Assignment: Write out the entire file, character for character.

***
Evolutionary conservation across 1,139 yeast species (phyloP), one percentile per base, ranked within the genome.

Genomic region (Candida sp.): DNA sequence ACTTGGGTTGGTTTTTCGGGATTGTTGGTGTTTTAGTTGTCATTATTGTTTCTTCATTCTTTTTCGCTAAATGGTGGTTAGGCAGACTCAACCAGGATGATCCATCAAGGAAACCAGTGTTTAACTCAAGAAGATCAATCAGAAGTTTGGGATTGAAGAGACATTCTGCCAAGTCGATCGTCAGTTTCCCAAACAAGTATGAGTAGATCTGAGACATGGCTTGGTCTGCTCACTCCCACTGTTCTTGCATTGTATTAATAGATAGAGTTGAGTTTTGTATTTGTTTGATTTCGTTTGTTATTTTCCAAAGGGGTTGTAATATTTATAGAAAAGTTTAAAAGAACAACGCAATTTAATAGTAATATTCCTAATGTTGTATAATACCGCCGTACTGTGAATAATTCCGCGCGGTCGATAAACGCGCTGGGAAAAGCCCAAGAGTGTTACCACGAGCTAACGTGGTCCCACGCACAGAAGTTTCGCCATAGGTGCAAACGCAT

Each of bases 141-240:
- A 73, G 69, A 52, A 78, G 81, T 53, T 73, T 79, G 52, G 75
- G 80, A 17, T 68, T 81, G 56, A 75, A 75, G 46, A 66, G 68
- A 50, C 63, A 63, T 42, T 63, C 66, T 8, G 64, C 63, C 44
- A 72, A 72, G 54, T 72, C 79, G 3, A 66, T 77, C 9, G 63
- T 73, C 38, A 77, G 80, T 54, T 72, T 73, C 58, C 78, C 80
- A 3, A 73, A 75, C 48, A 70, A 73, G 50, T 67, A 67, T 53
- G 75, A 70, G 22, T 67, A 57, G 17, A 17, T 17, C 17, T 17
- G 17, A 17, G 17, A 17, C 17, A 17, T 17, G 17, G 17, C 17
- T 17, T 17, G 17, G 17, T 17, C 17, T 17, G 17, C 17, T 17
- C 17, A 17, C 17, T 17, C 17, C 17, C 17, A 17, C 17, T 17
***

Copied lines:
Evolutionary conservation across 1,139 yeast species (phyloP), one percentile per base, ranked within the genome.

Genomic region (Candida sp.): DNA sequence ACTTGGGTTGGTTTTTCGGGATTGTTGGTGTTTTAGTTGTCATTATTGTTTCTTCATTCTTTTTCGCTAAATGGTGGTTAGGCAGACTCAACCAGGATGATCCATCAAGGAAACCAGTGTTTAACTCAAGAAGATCAATCAGAAGTTTGGGATTGAAGAGACATTCTGCCAAGTCGATCGTCAGTTTCCCAAACAAGTATGAGTAGATCTGAGACATGGCTTGGTCTGCTCACTCCCACTGTTCTTGCATTGTATTAATAGATAGAGTTGAGTTTTGTATTTGTTTGATTTCGTTTGTTATTTTCCAAAGGGGTTGTAATATTTATAGAAAAGTTTAAAAGAACAACGCAATTTAATAGTAATATTCCTAATGTTGTATAATACCGCCGTACTGTGAATAATTCCGCGCGGTCGATAAACGCGCTGGGAAAAGCCCAAGAGTGTTACCACGAGCTAACGTGGTCCCACGCACAGAAGTTTCGCCATAGGTGCAAACGCAT

Each of bases 141-240:
- A 73, G 69, A 52, A 78, G 81, T 53, T 73, T 79, G 52, G 75
- G 80, A 17, T 68, T 81, G 56, A 75, A 75, G 46, A 66, G 68
- A 50, C 63, A 63, T 42, T 63, C 66, T 8, G 64, C 63, C 44
- A 72, A 72, G 54, T 72, C 79, G 3, A 66, T 77, C 9, G 63
- T 73, C 38, A 77, G 80, T 54, T 72, T 73, C 58, C 78, C 80
- A 3, A 73, A 75, C 48, A 70, A 73, G 50, T 67, A 67, T 53
- G 75, A 70, G 22, T 67, A 57, G 17, A 17, T 17, C 17, T 17
- G 17, A 17, G 17, A 17, C 17, A 17, T 17, G 17, G 17, C 17
- T 17, T 17, G 17, G 17, T 17, C 17, T 17, G 17, C 17, T 17
- C 17, A 17, C 17, T 17, C 17, C 17, C 17, A 17, C 17, T 17